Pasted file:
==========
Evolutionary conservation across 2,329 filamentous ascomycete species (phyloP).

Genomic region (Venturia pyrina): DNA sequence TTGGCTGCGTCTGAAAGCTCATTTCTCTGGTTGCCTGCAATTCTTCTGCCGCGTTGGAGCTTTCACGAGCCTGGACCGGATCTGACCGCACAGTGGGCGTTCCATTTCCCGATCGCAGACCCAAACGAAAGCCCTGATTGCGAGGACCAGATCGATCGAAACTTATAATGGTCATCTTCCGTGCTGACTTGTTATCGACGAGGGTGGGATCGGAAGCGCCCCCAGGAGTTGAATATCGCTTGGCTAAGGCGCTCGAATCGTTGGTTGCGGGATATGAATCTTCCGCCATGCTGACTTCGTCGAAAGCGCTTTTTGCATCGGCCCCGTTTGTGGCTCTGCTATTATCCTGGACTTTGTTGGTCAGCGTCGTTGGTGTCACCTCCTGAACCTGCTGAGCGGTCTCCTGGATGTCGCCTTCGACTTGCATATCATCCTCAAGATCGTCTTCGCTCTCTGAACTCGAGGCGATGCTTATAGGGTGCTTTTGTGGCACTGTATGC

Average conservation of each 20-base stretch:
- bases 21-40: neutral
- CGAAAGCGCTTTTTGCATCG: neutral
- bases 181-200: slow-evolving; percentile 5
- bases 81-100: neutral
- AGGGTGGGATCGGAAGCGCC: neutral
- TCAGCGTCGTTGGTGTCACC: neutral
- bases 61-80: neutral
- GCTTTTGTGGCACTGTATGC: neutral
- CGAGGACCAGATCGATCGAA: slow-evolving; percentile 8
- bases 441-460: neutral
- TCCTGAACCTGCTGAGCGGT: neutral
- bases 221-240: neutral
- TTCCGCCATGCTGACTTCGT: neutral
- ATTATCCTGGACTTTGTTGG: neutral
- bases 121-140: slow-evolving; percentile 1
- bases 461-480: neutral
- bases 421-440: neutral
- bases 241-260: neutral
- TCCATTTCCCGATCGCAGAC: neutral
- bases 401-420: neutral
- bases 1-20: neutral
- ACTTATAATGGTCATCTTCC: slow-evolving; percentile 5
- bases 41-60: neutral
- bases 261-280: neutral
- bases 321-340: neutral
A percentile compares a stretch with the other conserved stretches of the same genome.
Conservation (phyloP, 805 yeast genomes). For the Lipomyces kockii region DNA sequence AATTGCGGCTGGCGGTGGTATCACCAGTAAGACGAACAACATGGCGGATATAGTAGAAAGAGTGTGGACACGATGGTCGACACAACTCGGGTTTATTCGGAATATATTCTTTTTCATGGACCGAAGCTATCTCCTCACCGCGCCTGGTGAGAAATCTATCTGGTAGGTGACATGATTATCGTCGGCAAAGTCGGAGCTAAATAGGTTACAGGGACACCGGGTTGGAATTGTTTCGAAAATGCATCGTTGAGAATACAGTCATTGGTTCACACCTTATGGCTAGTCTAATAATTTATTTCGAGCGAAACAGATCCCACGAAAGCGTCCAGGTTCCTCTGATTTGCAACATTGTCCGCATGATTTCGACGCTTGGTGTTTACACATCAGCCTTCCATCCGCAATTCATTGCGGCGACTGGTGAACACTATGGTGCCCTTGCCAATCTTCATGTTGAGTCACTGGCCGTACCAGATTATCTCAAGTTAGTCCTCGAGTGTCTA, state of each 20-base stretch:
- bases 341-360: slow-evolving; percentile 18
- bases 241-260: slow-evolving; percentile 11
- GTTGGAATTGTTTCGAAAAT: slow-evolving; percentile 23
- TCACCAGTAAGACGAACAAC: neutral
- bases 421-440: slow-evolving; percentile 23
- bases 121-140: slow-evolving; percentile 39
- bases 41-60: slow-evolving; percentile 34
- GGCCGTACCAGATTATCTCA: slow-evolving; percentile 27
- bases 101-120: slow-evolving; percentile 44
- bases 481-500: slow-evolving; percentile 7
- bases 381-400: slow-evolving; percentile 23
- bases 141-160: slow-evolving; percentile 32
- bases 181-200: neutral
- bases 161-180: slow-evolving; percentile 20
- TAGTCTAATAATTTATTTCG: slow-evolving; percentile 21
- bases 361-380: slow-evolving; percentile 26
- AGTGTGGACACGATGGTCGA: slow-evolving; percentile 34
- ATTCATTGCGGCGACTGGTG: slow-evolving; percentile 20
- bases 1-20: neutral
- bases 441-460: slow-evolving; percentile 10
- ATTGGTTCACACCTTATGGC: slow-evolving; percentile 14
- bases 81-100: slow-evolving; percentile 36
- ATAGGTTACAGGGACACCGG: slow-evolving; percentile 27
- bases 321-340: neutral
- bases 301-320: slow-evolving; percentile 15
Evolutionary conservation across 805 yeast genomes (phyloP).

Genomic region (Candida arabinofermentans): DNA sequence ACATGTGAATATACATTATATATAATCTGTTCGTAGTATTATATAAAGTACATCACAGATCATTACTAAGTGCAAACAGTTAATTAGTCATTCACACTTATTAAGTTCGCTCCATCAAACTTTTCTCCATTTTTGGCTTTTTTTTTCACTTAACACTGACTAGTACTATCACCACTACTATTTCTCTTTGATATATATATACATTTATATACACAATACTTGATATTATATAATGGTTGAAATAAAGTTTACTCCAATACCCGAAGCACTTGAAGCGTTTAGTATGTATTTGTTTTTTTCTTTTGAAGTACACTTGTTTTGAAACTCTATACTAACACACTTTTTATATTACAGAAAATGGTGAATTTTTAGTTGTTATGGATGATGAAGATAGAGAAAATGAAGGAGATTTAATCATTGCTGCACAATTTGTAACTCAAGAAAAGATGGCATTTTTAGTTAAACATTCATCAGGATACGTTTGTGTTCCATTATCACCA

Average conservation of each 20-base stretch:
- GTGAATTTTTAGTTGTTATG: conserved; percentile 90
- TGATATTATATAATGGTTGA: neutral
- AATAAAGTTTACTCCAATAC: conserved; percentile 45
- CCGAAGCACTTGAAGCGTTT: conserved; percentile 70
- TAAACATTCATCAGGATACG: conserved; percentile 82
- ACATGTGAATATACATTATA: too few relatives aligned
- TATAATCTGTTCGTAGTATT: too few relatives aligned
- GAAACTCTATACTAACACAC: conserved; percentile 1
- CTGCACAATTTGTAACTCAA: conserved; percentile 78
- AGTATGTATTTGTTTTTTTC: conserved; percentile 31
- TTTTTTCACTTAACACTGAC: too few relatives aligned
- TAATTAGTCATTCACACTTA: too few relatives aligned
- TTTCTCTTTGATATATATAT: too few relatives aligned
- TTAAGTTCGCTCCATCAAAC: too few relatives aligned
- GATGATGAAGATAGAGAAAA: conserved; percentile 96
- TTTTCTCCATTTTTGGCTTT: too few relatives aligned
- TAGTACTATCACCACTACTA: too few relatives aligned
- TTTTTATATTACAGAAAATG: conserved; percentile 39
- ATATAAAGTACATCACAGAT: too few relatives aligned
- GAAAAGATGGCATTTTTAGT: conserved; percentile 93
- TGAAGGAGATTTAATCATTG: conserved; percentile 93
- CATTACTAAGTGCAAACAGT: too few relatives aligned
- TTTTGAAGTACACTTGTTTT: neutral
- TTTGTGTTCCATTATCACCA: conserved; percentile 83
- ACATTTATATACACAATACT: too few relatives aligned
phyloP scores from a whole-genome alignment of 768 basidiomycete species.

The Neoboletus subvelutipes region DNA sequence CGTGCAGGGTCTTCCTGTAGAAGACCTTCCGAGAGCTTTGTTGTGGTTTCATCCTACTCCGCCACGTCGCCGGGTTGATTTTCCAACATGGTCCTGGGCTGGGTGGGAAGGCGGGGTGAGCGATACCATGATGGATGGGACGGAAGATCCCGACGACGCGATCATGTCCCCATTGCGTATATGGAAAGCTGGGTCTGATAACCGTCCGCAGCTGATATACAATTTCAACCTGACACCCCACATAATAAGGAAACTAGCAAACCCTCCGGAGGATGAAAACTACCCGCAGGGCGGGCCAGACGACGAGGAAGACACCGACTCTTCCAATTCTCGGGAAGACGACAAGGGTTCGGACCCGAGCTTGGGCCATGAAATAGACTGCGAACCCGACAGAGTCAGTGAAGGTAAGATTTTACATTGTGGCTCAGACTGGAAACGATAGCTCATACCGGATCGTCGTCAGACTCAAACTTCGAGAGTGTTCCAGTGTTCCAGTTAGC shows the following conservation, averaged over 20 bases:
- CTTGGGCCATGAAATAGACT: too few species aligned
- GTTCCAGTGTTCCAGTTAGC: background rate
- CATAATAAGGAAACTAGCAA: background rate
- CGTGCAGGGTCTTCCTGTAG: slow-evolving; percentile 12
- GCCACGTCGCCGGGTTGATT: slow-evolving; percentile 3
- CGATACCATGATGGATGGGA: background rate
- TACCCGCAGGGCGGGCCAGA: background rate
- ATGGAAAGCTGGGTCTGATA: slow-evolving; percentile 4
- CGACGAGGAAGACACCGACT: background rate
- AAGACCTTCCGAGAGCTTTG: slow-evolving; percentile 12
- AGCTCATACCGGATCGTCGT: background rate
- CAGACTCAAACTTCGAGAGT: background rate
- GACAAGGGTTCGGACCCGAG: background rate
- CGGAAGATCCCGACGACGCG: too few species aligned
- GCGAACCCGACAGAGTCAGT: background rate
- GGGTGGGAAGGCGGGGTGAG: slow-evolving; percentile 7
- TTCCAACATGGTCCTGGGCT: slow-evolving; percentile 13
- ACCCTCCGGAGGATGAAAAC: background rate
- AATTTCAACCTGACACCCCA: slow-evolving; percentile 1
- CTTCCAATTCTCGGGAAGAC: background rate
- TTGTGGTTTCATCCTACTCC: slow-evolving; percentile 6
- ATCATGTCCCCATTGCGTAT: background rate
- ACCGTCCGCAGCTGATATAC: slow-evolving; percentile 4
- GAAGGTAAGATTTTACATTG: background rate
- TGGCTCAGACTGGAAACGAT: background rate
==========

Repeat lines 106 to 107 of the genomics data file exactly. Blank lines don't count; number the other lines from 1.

- TTGTGGTTTCATCCTACTCC: slow-evolving; percentile 6
- ATCATGTCCCCATTGCGTAT: background rate